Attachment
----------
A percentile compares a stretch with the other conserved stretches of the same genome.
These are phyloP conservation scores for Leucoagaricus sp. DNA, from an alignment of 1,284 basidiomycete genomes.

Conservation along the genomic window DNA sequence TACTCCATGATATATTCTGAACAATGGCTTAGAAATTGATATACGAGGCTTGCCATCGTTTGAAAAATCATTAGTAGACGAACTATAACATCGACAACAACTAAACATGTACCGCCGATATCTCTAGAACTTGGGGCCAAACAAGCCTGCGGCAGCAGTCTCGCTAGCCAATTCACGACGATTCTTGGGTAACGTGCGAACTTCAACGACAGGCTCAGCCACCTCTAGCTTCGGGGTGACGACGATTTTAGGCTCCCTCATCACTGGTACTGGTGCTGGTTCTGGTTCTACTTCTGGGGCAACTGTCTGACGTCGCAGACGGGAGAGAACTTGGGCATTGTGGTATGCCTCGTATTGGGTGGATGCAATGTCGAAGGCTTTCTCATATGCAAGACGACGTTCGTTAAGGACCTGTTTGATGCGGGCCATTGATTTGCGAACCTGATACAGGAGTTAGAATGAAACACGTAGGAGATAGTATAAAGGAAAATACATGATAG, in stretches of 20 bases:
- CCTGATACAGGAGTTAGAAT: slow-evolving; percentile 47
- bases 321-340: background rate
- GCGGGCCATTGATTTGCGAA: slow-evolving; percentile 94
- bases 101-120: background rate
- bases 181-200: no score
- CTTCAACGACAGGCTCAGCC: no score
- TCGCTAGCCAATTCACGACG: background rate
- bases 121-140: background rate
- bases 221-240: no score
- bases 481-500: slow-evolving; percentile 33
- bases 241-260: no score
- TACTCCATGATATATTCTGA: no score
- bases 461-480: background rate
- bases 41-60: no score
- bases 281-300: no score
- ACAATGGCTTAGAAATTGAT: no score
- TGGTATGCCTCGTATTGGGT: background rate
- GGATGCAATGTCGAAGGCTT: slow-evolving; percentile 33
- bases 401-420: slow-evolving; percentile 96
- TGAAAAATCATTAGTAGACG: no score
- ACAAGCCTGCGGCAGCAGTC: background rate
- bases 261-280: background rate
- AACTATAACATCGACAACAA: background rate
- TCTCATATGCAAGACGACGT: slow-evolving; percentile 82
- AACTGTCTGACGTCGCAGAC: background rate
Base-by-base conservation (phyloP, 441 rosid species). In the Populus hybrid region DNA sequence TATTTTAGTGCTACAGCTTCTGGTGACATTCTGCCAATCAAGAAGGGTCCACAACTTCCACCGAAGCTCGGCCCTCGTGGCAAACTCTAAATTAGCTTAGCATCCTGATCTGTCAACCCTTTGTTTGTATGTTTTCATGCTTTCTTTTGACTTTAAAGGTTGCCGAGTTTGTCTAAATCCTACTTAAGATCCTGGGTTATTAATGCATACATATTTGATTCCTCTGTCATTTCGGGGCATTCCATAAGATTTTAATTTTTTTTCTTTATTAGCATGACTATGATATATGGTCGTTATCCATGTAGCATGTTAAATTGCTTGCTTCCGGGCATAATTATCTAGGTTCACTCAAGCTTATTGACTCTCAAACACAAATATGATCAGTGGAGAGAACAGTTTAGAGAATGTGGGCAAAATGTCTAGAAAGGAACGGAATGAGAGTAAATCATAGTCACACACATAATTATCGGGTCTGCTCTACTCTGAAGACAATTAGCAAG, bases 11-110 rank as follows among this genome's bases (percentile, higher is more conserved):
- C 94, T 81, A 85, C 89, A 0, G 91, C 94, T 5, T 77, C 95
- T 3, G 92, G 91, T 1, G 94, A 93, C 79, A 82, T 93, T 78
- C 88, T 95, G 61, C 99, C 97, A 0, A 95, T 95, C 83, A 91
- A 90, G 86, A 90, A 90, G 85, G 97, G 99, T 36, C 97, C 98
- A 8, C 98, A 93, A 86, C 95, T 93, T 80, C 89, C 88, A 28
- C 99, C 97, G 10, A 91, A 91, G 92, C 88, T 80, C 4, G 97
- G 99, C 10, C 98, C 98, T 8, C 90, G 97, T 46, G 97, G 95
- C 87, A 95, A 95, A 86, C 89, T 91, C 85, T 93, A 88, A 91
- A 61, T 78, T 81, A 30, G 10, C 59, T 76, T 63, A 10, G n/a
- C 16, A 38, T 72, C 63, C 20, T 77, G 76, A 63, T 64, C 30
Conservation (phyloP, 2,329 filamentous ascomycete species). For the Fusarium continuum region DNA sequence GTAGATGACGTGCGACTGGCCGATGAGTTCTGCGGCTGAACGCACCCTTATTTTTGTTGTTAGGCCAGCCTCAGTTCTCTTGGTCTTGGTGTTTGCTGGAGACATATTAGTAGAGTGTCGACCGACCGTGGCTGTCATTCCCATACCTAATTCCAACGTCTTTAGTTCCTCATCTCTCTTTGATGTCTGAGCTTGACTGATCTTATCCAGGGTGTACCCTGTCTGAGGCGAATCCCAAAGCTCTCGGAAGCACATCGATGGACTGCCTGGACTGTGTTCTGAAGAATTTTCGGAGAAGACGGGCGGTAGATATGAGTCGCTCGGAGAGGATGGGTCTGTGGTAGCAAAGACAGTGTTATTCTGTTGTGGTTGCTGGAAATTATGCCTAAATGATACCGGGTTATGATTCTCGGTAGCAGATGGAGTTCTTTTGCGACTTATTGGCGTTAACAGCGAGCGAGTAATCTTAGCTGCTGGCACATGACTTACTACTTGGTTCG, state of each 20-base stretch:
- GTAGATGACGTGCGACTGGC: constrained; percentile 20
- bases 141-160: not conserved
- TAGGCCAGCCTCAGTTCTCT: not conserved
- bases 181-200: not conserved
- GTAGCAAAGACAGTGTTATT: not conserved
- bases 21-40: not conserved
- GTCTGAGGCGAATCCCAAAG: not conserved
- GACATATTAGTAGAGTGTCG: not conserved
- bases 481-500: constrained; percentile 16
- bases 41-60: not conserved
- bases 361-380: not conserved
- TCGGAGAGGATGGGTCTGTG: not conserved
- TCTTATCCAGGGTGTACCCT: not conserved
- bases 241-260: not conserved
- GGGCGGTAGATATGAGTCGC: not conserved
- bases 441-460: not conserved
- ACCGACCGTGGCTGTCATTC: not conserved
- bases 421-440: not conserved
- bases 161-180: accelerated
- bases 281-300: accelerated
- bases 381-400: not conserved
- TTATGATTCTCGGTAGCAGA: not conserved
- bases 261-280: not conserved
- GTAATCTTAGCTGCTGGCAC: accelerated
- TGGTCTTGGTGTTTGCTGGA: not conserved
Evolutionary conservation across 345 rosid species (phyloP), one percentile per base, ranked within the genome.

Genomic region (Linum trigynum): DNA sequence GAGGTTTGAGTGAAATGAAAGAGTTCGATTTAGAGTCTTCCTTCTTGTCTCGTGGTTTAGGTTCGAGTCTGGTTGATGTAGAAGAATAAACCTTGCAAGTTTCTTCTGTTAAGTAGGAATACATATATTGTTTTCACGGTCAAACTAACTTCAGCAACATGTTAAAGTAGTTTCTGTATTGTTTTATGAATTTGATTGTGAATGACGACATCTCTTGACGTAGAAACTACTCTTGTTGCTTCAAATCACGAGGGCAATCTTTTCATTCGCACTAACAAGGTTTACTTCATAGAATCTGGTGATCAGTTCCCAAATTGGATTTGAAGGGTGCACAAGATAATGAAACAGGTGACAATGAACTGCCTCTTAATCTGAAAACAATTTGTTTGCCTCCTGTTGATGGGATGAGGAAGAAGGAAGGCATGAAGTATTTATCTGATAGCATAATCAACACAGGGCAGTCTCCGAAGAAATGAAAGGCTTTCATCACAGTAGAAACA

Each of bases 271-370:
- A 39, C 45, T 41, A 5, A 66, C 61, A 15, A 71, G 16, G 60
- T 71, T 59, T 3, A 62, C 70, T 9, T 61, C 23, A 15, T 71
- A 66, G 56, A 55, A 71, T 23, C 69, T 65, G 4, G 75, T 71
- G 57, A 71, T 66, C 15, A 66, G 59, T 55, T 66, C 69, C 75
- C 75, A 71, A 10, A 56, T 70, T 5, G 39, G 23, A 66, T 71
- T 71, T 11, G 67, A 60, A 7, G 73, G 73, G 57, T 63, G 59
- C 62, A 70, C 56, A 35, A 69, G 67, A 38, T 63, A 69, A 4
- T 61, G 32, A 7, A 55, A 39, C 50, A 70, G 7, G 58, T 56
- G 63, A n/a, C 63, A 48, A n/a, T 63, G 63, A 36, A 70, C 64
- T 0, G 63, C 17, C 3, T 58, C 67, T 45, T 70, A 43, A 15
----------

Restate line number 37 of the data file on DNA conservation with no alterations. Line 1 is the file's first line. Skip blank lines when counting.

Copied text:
- C 87, A 95, A 95, A 86, C 89, T 91, C 85, T 93, A 88, A 91